nagash     Wed, Mar 17, 2010  Permanent link
what's the source of the 3 first paragraphs? they sound really familiar to me, but I don't know why...

sure, you are not the first and not the only to correlate our reality to computer programs. I do it all the time myself, and so does most people I talk - it only depends how familiar they are with machine logic, binaries, networks and stuff...

my opinion on why this metaphor resonates so deeply within, is because it's just the best metaphor we have on hand. over history, humans always tried to understand reality using allegories based on mathematics, agriculture, civilization, science... today we have algorithmic programs that give form to huge networks, and virtual worlds growing on complexity faster and faster... virtual realities are so far, the best allegories we have to understand what makes a reality - or something like that ; )

and just as a side note: Matrix 2 and 3 sucks to square, and cube, respectively hehehe
Infinitas     Wed, Mar 17, 2010  Permanent link
I was having a conversation with my roommate the other day about the future of philosophy and virtual reality. When computer technology reaches the point when you can be in a virtual world and instantaneously have or do anything you can imagine, and you can upload your memory to the virtual world, what will be the consequences? After biological death, you could chose to live in a virtual world with infinite amounts of programable space, creating your own universe, existing without the need to satisfy our "physical responsibilities," becoming that which is able to create without bounds...a God.

People will kill themselves to escape and live in such a "world."
Mariana Soffer     Thu, Mar 18, 2010  Permanent link
When I started studying cell biology, including how dna is passed trough generations I had a strange thought: our biological world also has a binary behaviour, when you think how some genes express or not, or how the mendelian rules work regarding the recessive genes and the dominant ones, beings end up with one our the other eye color (as an example) not with a blend of the two inherited genes that had been inherited.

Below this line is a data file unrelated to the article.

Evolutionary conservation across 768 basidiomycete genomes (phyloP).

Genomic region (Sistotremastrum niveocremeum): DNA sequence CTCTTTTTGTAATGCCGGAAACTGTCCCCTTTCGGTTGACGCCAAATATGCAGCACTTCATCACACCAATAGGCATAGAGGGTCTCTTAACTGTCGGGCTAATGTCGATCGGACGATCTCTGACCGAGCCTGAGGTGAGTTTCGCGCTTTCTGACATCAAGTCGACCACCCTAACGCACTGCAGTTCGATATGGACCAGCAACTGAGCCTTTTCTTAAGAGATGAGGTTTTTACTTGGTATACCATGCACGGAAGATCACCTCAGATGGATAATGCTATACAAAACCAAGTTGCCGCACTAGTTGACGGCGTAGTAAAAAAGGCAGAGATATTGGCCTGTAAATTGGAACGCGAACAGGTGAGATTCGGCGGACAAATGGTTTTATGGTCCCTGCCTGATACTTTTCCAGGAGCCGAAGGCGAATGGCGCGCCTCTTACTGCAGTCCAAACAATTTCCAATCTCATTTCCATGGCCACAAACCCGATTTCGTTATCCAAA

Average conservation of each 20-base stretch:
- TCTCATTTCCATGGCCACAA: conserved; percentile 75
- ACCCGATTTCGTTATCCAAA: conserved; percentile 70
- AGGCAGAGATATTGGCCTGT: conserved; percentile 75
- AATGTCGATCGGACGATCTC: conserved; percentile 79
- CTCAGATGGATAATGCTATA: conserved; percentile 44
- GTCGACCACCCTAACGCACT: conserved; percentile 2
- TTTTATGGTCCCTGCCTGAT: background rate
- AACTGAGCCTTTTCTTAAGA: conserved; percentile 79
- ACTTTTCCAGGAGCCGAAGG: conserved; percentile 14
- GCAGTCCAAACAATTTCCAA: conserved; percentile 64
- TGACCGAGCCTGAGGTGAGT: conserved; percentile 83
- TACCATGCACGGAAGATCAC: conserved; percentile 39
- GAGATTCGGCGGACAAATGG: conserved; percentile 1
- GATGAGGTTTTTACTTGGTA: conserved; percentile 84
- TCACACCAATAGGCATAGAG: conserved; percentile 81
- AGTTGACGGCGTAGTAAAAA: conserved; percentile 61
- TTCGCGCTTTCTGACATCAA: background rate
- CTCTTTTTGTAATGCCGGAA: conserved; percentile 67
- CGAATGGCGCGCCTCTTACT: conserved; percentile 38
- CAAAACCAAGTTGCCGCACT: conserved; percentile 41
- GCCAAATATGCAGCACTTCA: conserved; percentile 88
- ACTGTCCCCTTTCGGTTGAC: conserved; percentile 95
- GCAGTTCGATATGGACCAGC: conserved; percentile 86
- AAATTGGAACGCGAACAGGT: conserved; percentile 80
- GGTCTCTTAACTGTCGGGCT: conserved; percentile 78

Pretty neat post, congrats for it.
TheUndying     Sun, Mar 21, 2010  Permanent link
Nagash: Those first three paragraphs- whether you're talking about the italicized or body paragraphs- are from me. But the entire theme of this post seems to be something that a lot of people compare our reality to as well, so I'm sure others have written similar thoughts.

Also I completely agree that the 2nd and 3rd installments to the The Matrix Trilogy do the original no justice at all. I don't know where the story went wrong lol. However I liked the scene in Reloaded where Neo meets with The Architect and is schooled on the paradox of human choice. It's kind of reflective of the whole Determinism vs. Free Will theme found in a lot of philosophical arguments I've read. Check out the Animatrix though if you haven't already (and if you're into Anime styled animations). It fills in some gaps in the Matrix Universe and also adds some other creative stories in there.

Mariana: Before researching a little more into biological evolution I used to wrongly think that the appearance of certain phenotypes was analogous to the mixing of paints rather than the shuffling of a card deck. If evolution really played out the way I once thought, all humans would probably eventually look the same, wouldn't they?
Mariana Soffer     Tue, Mar 23, 2010  Permanent link
Great reply to my comment, I see you understood perfectly what I said. Well regarding your question, I never thought that we would look the same eventually, due to the incredible amount of information each human contains, and the new discoveries about how genetics involving that the supposedly non-coding parts of the DNA indeed have an important role to play. And also I thought a little about how Genetics algorithms work regarding the evolution of the population that survive, and they do not have a tendency to evolve towards a population of equal individuals.
superconcepts     Thu, Mar 25, 2010  Permanent link
Amazing how we both had similar thought processes this week - I wrote my post "Who Are We" before I read this.